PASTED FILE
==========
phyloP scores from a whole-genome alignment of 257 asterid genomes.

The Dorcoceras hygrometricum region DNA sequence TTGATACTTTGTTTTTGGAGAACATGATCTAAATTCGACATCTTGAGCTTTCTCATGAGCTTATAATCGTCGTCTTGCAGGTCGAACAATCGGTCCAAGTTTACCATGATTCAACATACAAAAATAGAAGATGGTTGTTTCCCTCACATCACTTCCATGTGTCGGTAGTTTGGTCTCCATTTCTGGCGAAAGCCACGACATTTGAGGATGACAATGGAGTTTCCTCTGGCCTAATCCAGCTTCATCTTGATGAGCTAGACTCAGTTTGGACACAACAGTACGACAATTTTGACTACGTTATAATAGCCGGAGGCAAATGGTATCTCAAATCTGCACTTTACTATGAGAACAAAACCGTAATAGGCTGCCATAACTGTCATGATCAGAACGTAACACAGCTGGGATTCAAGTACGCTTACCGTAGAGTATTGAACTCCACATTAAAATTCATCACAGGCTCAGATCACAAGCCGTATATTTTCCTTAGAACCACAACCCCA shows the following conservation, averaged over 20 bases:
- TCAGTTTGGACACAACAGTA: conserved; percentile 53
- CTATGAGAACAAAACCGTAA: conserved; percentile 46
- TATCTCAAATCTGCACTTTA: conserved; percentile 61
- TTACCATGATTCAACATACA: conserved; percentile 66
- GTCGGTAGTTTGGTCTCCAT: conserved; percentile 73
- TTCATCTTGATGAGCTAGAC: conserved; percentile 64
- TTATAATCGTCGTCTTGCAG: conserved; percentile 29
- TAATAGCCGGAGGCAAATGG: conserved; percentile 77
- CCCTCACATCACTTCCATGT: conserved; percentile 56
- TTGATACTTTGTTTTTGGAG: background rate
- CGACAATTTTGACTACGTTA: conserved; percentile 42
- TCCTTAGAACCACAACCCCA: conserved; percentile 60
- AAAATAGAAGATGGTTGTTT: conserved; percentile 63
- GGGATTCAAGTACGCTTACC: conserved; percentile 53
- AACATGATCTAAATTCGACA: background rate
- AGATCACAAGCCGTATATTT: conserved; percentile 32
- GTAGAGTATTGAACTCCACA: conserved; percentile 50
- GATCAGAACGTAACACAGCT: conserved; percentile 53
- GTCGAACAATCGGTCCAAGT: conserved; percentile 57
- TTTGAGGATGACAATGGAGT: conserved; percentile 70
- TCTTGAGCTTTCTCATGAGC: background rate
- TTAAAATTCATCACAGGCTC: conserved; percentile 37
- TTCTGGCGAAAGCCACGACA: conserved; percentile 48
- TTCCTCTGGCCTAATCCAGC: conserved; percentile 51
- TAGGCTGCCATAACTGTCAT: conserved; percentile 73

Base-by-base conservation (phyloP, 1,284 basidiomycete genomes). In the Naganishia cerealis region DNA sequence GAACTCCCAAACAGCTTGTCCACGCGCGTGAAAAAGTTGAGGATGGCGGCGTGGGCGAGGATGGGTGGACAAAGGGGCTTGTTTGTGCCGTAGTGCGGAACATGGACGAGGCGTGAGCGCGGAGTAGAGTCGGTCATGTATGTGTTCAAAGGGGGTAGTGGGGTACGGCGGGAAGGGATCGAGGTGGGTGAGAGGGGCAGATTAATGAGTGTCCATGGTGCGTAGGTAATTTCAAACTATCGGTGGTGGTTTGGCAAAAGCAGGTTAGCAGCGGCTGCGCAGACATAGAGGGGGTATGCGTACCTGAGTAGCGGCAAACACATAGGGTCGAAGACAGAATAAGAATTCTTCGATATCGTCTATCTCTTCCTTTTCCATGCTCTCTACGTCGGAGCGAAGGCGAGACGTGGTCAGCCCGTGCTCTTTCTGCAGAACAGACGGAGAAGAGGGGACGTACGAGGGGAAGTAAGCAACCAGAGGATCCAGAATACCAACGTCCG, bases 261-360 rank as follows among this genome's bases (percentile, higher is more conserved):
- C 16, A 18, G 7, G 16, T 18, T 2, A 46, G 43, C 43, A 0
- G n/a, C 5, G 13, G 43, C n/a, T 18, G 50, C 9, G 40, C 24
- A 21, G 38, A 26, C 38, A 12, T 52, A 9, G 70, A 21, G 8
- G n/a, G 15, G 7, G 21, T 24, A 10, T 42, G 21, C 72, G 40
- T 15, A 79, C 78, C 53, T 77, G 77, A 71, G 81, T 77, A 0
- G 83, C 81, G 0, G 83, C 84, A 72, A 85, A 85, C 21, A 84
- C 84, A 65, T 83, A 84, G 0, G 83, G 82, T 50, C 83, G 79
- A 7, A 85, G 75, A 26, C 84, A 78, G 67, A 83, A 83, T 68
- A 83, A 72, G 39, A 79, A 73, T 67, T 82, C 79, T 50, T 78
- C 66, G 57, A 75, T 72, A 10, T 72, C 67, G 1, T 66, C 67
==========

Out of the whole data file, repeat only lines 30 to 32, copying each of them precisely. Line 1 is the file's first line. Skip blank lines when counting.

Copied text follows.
- G n/a, C 5, G 13, G 43, C n/a, T 18, G 50, C 9, G 40, C 24
- A 21, G 38, A 26, C 38, A 12, T 52, A 9, G 70, A 21, G 8
- G n/a, G 15, G 7, G 21, T 24, A 10, T 42, G 21, C 72, G 40